Authors: Ruth Schmidt is an Associate Professor at IIT’s Institute of Design and Anna Hatch is the program director for DORA. PLOS…
Authors: Ruth Schmidt is an Associate Professor at IIT’s Institute of Design and Anna Hatch is the program director for DORA. PLOS supports DORA financially via organizational membership, and PLOS is represented on the steering committee of DORA.
In part one of our series we showed how objective comparisons are not equitable . In our second part of this series we showed how individual data points can accidentally distract from the whole. In part 3 we explored how we gauge value by association. In our final installment we get into how incumbent processes and perceptions have the advantage.
The deep legacy traditions held by many academic institutions can be powerful, contributing a sense of continuity and identity and reducing the need to continually reinvent the wheel. But when these organizational habits and norms become too normalized, and old processes and structures persist because “that’s how we’ve always done this,” they can create an unhealthy sense of insularity that excludes new ideas and people.
One contributing factor to this is Confirmation bias, which describes peoples’ tendencies to dismiss evidence that doesn’t fit their initial judgments or preconceptions, even if these presumptions are grounded in subjective experiences and limited data. Failing to gather and consider counter-evidence makes us more likely to fall into old ways of thinking, such as cherry-picking information from a CV to confirm the view we already have, or dismissing potential warning signs because a candidate has already been accepted as a good fit.
Status quo bias, sometimes known as “effort aversion,” reflects our tendency to take the path of least resistance unless there are strong reasons not to. This can lead to situations where people stick with recognizably flawed processes because the effort to fix them or adopt new ones is perceived as too much effort. For example, the continued use of citations to indicate research quality is driven in part by the fact that it’s perceived as familiar and easier, not necessarily better, than using alternate indicators of real-world impact. For academic institutions — never known as stealthy and agile entities even in the best of times — this can cause significant paralysis, keeping demonstrably subpar structures in place long past their usefulness.
What can institutions do?
Make it easy. Sometimes the biggest barriers to adopting new behaviors are actually smaller than one might expect, such as not knowing where to start or a lack of clarity about the value of doing things differently. Making the benefits of new behaviors concrete, salient, and simple to grasp makes both starting and follow-through easier.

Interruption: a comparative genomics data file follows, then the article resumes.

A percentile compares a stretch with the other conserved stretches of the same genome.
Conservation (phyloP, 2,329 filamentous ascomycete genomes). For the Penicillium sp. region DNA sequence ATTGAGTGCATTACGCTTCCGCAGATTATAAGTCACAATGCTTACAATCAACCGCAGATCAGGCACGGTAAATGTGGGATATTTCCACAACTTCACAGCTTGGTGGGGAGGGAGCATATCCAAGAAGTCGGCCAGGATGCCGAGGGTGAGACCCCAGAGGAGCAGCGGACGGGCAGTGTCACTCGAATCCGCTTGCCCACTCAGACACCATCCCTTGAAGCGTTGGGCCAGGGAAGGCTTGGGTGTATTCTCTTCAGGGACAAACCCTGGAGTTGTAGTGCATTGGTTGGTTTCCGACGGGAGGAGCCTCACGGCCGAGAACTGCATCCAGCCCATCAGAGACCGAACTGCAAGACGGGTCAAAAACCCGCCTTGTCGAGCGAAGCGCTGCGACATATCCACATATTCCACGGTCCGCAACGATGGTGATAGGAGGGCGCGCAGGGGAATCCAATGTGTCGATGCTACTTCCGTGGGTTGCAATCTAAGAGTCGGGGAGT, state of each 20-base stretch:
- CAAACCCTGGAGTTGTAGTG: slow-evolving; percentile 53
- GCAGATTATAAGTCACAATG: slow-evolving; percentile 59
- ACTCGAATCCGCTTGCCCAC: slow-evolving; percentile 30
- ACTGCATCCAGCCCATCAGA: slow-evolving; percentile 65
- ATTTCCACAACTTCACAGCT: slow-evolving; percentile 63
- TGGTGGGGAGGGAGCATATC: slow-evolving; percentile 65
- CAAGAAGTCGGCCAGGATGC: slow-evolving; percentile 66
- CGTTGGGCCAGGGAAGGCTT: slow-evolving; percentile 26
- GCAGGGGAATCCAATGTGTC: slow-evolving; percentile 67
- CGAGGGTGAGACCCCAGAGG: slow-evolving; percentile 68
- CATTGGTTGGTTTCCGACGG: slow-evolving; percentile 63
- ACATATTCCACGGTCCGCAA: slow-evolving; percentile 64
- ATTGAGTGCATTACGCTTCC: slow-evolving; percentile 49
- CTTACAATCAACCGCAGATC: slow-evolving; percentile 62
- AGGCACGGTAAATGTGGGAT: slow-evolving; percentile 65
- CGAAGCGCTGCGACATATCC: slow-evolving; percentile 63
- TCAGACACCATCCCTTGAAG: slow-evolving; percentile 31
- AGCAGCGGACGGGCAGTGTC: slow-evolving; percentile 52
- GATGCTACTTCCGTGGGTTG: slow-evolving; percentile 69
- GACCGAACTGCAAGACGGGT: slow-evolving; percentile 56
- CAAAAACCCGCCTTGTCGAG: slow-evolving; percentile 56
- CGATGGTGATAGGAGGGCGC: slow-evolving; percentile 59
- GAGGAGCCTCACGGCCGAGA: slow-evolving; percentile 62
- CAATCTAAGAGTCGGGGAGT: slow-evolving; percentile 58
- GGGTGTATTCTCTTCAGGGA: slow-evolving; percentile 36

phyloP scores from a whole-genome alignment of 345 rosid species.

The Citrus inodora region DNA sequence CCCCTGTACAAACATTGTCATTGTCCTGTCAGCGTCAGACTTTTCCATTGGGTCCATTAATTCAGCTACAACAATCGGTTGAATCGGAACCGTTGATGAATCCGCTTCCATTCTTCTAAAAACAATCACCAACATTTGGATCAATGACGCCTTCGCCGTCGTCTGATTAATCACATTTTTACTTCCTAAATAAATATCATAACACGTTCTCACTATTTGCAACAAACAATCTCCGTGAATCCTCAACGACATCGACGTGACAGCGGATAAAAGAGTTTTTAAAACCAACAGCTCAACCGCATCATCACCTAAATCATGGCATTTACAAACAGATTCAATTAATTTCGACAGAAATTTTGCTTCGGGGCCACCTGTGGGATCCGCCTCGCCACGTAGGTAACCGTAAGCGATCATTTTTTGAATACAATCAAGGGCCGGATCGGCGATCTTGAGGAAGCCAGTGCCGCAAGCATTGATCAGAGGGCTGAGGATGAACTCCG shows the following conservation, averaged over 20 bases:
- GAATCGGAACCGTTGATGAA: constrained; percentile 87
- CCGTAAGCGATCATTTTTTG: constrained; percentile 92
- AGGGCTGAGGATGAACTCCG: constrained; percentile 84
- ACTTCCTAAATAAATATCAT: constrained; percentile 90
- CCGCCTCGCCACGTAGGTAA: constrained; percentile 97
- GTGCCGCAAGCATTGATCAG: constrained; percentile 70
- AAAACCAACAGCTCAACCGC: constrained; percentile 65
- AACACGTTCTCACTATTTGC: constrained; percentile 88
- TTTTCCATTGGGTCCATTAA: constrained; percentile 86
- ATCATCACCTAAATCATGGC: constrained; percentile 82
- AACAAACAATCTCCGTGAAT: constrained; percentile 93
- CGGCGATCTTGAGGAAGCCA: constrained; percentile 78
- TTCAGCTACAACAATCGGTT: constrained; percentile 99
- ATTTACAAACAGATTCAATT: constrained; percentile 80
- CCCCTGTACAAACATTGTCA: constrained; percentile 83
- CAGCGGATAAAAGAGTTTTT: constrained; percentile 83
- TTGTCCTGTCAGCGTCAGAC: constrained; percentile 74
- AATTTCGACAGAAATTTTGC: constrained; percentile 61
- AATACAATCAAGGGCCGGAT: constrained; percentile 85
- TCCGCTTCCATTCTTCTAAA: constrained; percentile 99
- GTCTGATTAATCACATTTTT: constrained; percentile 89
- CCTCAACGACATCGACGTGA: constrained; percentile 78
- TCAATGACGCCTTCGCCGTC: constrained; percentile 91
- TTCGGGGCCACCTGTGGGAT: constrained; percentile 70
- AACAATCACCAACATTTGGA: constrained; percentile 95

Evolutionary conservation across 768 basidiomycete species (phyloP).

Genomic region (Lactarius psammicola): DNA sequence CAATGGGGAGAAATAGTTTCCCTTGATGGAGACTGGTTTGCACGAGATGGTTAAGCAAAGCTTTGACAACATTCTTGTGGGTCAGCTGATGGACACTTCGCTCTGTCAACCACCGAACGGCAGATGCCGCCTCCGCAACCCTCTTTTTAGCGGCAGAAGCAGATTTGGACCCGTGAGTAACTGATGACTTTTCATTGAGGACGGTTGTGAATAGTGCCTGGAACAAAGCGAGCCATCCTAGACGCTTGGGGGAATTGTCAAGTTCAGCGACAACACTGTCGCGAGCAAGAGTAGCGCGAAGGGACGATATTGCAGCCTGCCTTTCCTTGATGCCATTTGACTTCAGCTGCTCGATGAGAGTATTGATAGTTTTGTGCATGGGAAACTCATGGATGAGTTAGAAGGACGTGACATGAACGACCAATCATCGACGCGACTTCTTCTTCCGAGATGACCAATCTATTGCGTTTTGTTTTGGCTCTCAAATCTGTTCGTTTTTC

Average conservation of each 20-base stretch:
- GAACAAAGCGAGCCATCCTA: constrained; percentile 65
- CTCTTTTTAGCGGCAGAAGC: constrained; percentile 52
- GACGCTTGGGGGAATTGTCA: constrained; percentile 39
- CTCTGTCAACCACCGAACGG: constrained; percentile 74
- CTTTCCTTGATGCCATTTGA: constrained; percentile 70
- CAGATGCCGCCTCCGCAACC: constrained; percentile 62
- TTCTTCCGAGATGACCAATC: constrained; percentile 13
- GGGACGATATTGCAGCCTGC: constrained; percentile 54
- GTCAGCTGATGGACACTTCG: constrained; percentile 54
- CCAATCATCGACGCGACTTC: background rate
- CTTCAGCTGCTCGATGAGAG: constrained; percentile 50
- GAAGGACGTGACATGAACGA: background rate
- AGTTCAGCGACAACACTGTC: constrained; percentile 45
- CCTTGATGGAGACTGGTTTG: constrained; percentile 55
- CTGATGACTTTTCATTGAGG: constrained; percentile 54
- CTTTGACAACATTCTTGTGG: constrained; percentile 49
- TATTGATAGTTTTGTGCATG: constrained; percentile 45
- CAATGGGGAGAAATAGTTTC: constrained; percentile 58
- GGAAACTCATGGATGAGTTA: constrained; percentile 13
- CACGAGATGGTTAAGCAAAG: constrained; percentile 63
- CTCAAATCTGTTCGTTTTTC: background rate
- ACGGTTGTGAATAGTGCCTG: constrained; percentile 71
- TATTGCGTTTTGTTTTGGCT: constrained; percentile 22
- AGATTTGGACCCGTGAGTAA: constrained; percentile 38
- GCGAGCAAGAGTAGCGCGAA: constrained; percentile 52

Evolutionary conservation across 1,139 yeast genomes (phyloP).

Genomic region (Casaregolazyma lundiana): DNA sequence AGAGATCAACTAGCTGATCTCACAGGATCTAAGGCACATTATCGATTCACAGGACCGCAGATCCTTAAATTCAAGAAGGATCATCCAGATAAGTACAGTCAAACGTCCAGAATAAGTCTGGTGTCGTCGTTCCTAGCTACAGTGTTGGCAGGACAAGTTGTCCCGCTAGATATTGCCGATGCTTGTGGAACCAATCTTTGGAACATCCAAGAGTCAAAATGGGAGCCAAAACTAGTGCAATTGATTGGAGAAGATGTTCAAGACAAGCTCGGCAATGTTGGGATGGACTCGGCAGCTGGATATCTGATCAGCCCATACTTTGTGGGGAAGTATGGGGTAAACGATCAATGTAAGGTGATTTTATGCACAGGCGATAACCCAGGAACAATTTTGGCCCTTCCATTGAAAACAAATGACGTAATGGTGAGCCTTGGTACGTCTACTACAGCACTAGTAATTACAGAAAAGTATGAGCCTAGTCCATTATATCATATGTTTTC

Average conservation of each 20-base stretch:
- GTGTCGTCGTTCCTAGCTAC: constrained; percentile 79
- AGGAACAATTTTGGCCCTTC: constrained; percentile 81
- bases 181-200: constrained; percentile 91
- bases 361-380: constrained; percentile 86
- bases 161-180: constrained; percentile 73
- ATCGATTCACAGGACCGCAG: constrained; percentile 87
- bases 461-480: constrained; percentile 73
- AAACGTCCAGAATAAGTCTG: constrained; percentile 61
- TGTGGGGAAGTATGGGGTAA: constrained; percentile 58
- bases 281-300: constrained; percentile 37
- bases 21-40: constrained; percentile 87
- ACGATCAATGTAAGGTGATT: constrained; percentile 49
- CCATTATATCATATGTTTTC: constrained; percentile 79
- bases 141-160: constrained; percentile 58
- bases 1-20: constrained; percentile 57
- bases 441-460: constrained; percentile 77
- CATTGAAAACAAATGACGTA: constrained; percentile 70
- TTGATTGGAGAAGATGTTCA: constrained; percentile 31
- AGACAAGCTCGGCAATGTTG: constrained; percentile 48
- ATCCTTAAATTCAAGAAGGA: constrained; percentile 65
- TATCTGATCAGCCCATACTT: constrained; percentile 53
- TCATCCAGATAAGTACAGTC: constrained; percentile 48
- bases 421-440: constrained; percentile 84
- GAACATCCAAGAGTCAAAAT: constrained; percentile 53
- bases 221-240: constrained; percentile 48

Question what you “know.” Sticking with old assumptions tends to reward those with more traditional backgrounds, which comes at the expense of attracting new or more diverse talent. Productively pushing back on assumptions — even assigning the role of playing devil’s advocate during deliberations — can force all involved to be crisper and more defined about what qualities matter, and why.
Broaden notions of success. New processes can only go so far if definitions for success (and who’s invited to the table) aren’t also revisited. Setting, publicizing, and adhering to goals that look beyond traditional norms or value alternate experiences can broaden the diversity of individuals under consideration.
Incumbent systems, processes, and structures are inherently advantaged, partly due to familiarity and partly because our tendency toward effort aversion tells us it’s almost always easier to stick with the old, however flawed, than introduce something new. This is especially true when those in positions of seniority have benefited from these legacy systems as their careers have progressed, and when in many cases entire academic careers spent at an individual institution may mean limited insight into even how to do things differently. But the need to introduce more equitable decision-making into RPT decisions to increase the presence of minoritized candidates, researchers, and faculty is very real, and will not happen without a combination of serious intent and structural support. Without active intervention, one model of current post-doc to faculty transitions has indicated that faculty diversity will not otherwise significantly increase until 2080. This is too little, too late.
To encourage the adoption of more equitable hiring, and RPT processes, the authors are collaborating on a series of tools for DORA to assist institutions in experimenting with new processes, indicators, and principles. Available here.
We thank Stephen Curry for very helpful comments. We also thank Stephen, Olivia Rissland and Stuart King for and the accompanying briefing document on the DORA webpage.